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July 12, 1972

Freda MUTZIG, Plaintiff,
Elliot L. RICHARDSON, Secretary, Department of Health, Education, and Welfare, Defendant

McCune, District Judge.

The opinion of the court was delivered by: MCCUNE


McCUNE, District Judge.

 This is an appeal from a denial of Medicare benefits by the Secretary of Health, Education and Welfare. We have jurisdiction under 42 U.S.C.A. § 1395ff and 42 U.S.C.A. § 405(g).

 In November of 1969 the claimant Mrs. Mutzig was hospitalized at Bellevue Suburban Hospital suffering with a fractured tibia and fibula. Mrs. Mutzig was 74 years old at that time. She remained in the hospital for about nine weeks. The records indicate that Mrs. Mutzig received physical therapy at Bellevue (from mid-December until mid-January), but without success. She apparently was able to sit but could not raise herself even with the assistance of bars. If helped up she was unable to support her own weight. The therapist attributed Mrs. Mutzig's difficulty to her excess weight, (5 feet, 3 inches -- 170 pounds) and severe arthritis in the knees. On January 23, 1970, Mrs. Mutzig was transferred from Bellevue Suburban Hospital to St. John's General Hospital Convalescent Unit and Nursing Home. At this time Mrs. Mutzig still required physical therapy several times weekly. But other than these two or three times weekly physical therapy sessions, Mrs. Mutzig received no specialized or skilled care. Her stay at St. John's continued for many months. We however need be concerned only with the period up to 100 days after her admission since the law only provides compensation for that period, 42 U.S.C.A. § 1395d(a)(2). On February 10, 1970, Mr. Cooper of the Social Security office advised Mrs. Mutzig's son that payment for care received at St. John's would not be made under subchapter XVIII of the Act (42 U.S.C.A. § 1395 et seq.) On February 14, 1970, the hospital utilization committee acted to terminate benefits to Mrs. Mutzig. *fn1"

 Through her son, Mrs. Mutzig sought review of her eligibility for benefits. A timely request for a hearing was filed and a hearing was held on February 11, 1971. The hearing examiner determined that:


"Although Claimant, Freda Mutzig, has benefited from the two or three times a week physical therapy services she received while a patient at the St. John's Nursing Home and Convalescent Unit from January 23, 1970 to date, the furnishing of such occasional services averaging at most three hours a week, when viewed in light of the totality of the evidence and of the requirements of Section 1814(a)(2)(C) [ 42 U.S.C.A. § 1395f(a)(2)(C)] and Sections 1861(h) [ 42 U.S.C.A. §§ 1395x(h)] and 1862(a)(9) [ 42 U.S.C.A. § 1395y(a)(9) of Title XVIII of the Social Security Act, as amended, fails to meet the level of post hospital extended care services which would entitle the claimant to have payment made on her behalf under the Act for up to 100 days of post hospital extended care, . . ." Hearing Examiners Decision, page 7.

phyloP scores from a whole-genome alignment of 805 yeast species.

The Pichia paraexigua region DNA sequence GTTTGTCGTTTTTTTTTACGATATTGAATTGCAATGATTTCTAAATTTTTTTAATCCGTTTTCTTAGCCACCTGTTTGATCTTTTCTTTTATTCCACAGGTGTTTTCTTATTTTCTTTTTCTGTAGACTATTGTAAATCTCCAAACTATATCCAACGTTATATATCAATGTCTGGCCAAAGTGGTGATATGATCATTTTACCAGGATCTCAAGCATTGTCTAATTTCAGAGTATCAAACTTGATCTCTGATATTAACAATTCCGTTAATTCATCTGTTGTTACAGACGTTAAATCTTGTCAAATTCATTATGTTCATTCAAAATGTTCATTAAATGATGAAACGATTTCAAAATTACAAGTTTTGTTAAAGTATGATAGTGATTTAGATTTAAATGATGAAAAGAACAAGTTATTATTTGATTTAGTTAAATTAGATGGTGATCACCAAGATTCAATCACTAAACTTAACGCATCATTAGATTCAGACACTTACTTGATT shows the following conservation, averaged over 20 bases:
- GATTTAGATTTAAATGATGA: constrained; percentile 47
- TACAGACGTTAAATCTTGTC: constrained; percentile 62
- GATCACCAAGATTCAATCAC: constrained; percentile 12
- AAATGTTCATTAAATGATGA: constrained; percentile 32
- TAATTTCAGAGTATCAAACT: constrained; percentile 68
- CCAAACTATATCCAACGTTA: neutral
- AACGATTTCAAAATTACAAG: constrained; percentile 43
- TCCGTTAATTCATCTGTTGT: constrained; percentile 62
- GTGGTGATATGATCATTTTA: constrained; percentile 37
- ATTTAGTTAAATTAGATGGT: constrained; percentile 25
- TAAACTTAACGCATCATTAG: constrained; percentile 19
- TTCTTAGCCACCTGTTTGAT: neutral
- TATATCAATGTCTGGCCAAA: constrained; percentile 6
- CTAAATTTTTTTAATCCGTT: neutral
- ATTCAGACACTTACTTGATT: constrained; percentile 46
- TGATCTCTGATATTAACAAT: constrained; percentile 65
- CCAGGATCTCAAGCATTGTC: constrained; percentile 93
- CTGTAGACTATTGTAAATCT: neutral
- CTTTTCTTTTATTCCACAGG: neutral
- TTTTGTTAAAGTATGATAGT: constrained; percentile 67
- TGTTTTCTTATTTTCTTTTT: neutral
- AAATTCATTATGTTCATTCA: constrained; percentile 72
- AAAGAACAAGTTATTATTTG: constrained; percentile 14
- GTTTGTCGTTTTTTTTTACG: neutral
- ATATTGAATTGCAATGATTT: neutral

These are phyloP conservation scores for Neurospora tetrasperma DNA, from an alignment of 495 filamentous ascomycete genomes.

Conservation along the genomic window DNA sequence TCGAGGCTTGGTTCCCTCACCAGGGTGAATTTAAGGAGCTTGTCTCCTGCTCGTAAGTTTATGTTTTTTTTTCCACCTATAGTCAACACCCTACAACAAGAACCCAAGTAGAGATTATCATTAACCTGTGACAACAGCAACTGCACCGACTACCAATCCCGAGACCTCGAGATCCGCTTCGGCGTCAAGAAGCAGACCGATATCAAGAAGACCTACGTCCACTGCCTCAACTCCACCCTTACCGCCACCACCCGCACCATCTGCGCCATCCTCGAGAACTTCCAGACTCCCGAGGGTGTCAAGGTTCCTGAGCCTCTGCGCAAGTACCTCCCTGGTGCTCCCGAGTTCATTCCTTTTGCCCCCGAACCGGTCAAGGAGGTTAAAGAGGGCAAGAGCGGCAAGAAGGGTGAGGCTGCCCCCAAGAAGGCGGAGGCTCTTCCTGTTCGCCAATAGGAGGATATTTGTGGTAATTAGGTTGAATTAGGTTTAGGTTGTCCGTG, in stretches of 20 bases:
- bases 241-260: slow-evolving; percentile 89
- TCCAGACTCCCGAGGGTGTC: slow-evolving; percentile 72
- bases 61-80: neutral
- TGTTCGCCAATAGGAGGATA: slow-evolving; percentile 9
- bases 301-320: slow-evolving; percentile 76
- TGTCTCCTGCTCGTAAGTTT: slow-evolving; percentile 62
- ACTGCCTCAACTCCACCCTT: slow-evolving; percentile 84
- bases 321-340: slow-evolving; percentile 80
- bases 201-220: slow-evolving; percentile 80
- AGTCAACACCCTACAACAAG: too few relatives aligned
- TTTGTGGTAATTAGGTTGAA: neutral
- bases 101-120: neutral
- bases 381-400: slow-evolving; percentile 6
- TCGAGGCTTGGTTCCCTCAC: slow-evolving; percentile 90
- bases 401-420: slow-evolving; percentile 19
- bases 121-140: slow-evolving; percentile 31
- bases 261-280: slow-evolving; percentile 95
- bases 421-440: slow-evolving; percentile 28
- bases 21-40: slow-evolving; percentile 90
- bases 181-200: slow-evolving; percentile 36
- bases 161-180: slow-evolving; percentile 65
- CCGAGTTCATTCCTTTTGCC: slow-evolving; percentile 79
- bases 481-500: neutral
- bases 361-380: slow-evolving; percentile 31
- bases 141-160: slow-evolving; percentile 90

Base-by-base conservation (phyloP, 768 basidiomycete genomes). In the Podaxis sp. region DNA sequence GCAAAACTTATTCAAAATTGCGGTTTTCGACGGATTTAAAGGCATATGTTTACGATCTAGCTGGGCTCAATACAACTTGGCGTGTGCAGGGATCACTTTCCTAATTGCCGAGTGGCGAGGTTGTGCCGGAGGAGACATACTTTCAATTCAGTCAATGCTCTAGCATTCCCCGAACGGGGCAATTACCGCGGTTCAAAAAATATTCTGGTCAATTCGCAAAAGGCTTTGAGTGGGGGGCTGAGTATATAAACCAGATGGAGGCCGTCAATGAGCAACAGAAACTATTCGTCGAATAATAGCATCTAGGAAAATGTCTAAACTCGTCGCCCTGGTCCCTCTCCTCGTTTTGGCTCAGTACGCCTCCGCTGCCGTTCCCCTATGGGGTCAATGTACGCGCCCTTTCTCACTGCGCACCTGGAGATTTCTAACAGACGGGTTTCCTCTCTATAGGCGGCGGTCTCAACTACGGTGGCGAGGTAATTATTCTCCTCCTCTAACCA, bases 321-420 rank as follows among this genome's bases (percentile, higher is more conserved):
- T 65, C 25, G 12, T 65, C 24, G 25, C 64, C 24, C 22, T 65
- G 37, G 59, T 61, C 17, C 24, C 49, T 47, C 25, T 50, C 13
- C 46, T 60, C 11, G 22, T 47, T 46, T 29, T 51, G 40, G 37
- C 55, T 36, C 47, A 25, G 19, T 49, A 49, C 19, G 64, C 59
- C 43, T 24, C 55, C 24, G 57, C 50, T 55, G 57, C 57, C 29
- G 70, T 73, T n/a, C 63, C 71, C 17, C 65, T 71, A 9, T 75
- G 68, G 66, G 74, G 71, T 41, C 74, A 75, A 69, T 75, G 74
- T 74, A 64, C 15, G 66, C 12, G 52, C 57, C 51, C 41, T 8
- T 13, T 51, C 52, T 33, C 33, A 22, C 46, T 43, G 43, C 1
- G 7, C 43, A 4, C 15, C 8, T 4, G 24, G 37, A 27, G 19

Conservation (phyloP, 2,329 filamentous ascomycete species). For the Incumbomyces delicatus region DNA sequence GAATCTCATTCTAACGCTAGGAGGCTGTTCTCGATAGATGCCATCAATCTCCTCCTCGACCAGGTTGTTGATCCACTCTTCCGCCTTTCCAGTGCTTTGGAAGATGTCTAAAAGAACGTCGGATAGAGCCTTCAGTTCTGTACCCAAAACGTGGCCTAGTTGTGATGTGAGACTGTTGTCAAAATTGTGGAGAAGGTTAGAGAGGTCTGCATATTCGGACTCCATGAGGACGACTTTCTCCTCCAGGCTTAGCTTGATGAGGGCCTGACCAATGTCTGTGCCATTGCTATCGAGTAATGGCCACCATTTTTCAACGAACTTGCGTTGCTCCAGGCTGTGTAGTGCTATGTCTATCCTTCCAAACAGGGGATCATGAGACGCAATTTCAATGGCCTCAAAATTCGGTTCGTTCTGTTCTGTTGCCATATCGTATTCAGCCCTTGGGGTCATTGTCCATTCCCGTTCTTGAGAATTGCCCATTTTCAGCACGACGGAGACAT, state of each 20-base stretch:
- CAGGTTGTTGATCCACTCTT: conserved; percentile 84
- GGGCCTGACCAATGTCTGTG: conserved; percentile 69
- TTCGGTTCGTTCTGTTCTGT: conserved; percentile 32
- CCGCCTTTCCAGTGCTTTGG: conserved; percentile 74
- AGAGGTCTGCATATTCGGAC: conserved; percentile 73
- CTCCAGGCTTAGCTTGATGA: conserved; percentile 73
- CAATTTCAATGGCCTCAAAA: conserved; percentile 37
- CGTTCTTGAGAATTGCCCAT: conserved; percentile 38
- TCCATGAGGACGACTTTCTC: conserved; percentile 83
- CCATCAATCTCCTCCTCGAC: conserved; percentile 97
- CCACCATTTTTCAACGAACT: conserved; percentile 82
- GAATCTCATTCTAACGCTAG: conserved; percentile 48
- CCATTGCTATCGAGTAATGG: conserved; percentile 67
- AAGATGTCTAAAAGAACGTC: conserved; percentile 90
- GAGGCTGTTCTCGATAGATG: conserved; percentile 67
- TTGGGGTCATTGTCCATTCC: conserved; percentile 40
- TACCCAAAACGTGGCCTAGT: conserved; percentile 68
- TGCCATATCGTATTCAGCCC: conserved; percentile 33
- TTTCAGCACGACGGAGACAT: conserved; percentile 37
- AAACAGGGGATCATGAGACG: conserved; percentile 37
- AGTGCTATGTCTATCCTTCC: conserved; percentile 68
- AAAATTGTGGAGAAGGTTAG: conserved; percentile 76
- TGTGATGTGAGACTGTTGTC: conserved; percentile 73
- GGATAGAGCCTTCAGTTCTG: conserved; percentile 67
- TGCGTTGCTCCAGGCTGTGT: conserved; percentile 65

Mr. Mutzig then sought review of this determination. The Appeals Counsel upheld the hearing examiner thereby making the hearing examiner's decision the final decision of the Secretary. The claim here at issue being more than $1,000.00, 42 U.S.C.A. § 1395ff authorizes review of the Secretary's determination in accordance with 42 U.S.C.A. § 405(g).

 Under 42 U.S.C.A. § 1395f(a)(2)(C), the Social Security program will pay for expenses incurred as a result of post hospital care, with the following limitations:


"(a) Except as provided in subsection (d) of this section, payment for services furnished an individual may be made only to providers of services which are eligible therefor under section 1395cc of this title and only if --


* * *


(2) a physician certifies . . . that --


* * *


(C) in the case of post-hospital extended care services, such services are or were required to be given on an inpatient basis because the individual needs or needed skilled nursing care on a continuing basis for any of the conditions with respect to which he was receiving inpatient hospital services . . . prior to transfer to the extended care facility or for a condition requiring such extended care services which arose after such transfer and while he was still in the facility for treatment of the condition or conditions for which he was receiving such inpatient hospital services;" 42 U.S.C.A. § 1395f(a)(2)(C).